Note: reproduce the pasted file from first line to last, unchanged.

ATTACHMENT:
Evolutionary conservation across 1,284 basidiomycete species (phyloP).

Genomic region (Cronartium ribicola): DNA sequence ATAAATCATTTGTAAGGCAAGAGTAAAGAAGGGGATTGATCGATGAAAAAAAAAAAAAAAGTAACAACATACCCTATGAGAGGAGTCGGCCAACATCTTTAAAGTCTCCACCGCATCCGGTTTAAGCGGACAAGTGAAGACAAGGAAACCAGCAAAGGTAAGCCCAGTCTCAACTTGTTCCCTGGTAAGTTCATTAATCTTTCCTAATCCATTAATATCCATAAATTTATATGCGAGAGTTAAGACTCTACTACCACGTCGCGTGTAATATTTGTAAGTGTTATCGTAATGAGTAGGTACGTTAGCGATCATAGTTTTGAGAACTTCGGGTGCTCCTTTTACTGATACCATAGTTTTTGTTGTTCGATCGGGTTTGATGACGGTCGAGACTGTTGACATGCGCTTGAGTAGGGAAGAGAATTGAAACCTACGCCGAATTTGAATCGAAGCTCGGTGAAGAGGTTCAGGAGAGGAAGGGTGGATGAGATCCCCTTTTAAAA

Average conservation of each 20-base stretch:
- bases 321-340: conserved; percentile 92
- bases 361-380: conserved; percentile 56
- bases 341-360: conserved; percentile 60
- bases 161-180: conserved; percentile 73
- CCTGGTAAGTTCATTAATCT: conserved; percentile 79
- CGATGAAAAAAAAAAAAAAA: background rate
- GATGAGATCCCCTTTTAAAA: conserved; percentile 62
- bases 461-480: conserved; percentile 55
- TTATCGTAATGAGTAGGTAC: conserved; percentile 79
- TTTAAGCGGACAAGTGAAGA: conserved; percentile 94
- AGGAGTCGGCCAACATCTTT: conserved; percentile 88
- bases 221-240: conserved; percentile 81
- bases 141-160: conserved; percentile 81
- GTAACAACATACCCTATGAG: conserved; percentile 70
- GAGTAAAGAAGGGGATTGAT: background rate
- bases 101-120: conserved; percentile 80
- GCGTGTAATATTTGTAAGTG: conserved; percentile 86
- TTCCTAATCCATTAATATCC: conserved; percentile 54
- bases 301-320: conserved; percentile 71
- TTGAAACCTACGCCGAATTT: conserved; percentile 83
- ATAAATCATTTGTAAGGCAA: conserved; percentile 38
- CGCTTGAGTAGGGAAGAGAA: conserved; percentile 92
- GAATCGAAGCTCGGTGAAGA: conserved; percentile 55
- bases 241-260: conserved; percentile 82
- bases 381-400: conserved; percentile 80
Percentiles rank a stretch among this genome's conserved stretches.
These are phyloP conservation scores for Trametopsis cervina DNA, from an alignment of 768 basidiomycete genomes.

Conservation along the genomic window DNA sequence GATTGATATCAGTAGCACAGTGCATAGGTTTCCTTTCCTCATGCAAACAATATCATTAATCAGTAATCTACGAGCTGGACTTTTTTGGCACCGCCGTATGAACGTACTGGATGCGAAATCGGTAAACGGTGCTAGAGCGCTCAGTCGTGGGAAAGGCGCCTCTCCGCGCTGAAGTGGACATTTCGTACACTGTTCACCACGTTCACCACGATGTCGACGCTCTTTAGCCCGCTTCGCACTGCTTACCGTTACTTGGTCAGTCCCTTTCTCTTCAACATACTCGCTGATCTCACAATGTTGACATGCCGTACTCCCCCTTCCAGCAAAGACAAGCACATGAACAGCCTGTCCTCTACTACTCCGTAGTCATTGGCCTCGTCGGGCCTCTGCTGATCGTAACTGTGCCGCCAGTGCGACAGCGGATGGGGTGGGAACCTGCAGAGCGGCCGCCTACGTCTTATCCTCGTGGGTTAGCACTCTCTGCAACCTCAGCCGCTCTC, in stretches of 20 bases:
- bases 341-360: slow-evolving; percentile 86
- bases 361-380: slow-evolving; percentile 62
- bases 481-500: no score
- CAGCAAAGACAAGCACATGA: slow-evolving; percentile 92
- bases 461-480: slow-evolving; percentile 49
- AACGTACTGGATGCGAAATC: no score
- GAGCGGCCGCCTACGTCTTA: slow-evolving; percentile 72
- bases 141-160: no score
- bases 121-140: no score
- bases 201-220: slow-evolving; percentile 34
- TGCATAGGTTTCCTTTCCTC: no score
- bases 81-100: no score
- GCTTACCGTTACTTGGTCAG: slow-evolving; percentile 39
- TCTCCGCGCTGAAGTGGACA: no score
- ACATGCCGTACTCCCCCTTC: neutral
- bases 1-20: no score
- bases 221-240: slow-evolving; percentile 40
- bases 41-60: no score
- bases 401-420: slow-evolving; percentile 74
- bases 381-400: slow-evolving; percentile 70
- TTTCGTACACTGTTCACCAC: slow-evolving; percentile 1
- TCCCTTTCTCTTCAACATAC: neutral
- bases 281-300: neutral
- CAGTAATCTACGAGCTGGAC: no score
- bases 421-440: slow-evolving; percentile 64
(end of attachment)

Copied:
Evolutionary conservation across 1,284 basidiomycete species (phyloP).

Genomic region (Cronartium ribicola): DNA sequence ATAAATCATTTGTAAGGCAAGAGTAAAGAAGGGGATTGATCGATGAAAAAAAAAAAAAAAGTAACAACATACCCTATGAGAGGAGTCGGCCAACATCTTTAAAGTCTCCACCGCATCCGGTTTAAGCGGACAAGTGAAGACAAGGAAACCAGCAAAGGTAAGCCCAGTCTCAACTTGTTCCCTGGTAAGTTCATTAATCTTTCCTAATCCATTAATATCCATAAATTTATATGCGAGAGTTAAGACTCTACTACCACGTCGCGTGTAATATTTGTAAGTGTTATCGTAATGAGTAGGTACGTTAGCGATCATAGTTTTGAGAACTTCGGGTGCTCCTTTTACTGATACCATAGTTTTTGTTGTTCGATCGGGTTTGATGACGGTCGAGACTGTTGACATGCGCTTGAGTAGGGAAGAGAATTGAAACCTACGCCGAATTTGAATCGAAGCTCGGTGAAGAGGTTCAGGAGAGGAAGGGTGGATGAGATCCCCTTTTAAAA

Average conservation of each 20-base stretch:
- bases 321-340: conserved; percentile 92
- bases 361-380: conserved; percentile 56
- bases 341-360: conserved; percentile 60
- bases 161-180: conserved; percentile 73
- CCTGGTAAGTTCATTAATCT: conserved; percentile 79
- CGATGAAAAAAAAAAAAAAA: background rate
- GATGAGATCCCCTTTTAAAA: conserved; percentile 62
- bases 461-480: conserved; percentile 55
- TTATCGTAATGAGTAGGTAC: conserved; percentile 79
- TTTAAGCGGACAAGTGAAGA: conserved; percentile 94
- AGGAGTCGGCCAACATCTTT: conserved; percentile 88
- bases 221-240: conserved; percentile 81
- bases 141-160: conserved; percentile 81
- GTAACAACATACCCTATGAG: conserved; percentile 70
- GAGTAAAGAAGGGGATTGAT: background rate
- bases 101-120: conserved; percentile 80
- GCGTGTAATATTTGTAAGTG: conserved; percentile 86
- TTCCTAATCCATTAATATCC: conserved; percentile 54
- bases 301-320: conserved; percentile 71
- TTGAAACCTACGCCGAATTT: conserved; percentile 83
- ATAAATCATTTGTAAGGCAA: conserved; percentile 38
- CGCTTGAGTAGGGAAGAGAA: conserved; percentile 92
- GAATCGAAGCTCGGTGAAGA: conserved; percentile 55
- bases 241-260: conserved; percentile 82
- bases 381-400: conserved; percentile 80
Percentiles rank a stretch among this genome's conserved stretches.
These are phyloP conservation scores for Trametopsis cervina DNA, from an alignment of 768 basidiomycete genomes.

Conservation along the genomic window DNA sequence GATTGATATCAGTAGCACAGTGCATAGGTTTCCTTTCCTCATGCAAACAATATCATTAATCAGTAATCTACGAGCTGGACTTTTTTGGCACCGCCGTATGAACGTACTGGATGCGAAATCGGTAAACGGTGCTAGAGCGCTCAGTCGTGGGAAAGGCGCCTCTCCGCGCTGAAGTGGACATTTCGTACACTGTTCACCACGTTCACCACGATGTCGACGCTCTTTAGCCCGCTTCGCACTGCTTACCGTTACTTGGTCAGTCCCTTTCTCTTCAACATACTCGCTGATCTCACAATGTTGACATGCCGTACTCCCCCTTCCAGCAAAGACAAGCACATGAACAGCCTGTCCTCTACTACTCCGTAGTCATTGGCCTCGTCGGGCCTCTGCTGATCGTAACTGTGCCGCCAGTGCGACAGCGGATGGGGTGGGAACCTGCAGAGCGGCCGCCTACGTCTTATCCTCGTGGGTTAGCACTCTCTGCAACCTCAGCCGCTCTC, in stretches of 20 bases:
- bases 341-360: slow-evolving; percentile 86
- bases 361-380: slow-evolving; percentile 62
- bases 481-500: no score
- CAGCAAAGACAAGCACATGA: slow-evolving; percentile 92
- bases 461-480: slow-evolving; percentile 49
- AACGTACTGGATGCGAAATC: no score
- GAGCGGCCGCCTACGTCTTA: slow-evolving; percentile 72
- bases 141-160: no score
- bases 121-140: no score
- bases 201-220: slow-evolving; percentile 34
- TGCATAGGTTTCCTTTCCTC: no score
- bases 81-100: no score
- GCTTACCGTTACTTGGTCAG: slow-evolving; percentile 39
- TCTCCGCGCTGAAGTGGACA: no score
- ACATGCCGTACTCCCCCTTC: neutral
- bases 1-20: no score
- bases 221-240: slow-evolving; percentile 40
- bases 41-60: no score
- bases 401-420: slow-evolving; percentile 74
- bases 381-400: slow-evolving; percentile 70
- TTTCGTACACTGTTCACCAC: slow-evolving; percentile 1
- TCCCTTTCTCTTCAACATAC: neutral
- bases 281-300: neutral
- CAGTAATCTACGAGCTGGAC: no score
- bases 421-440: slow-evolving; percentile 64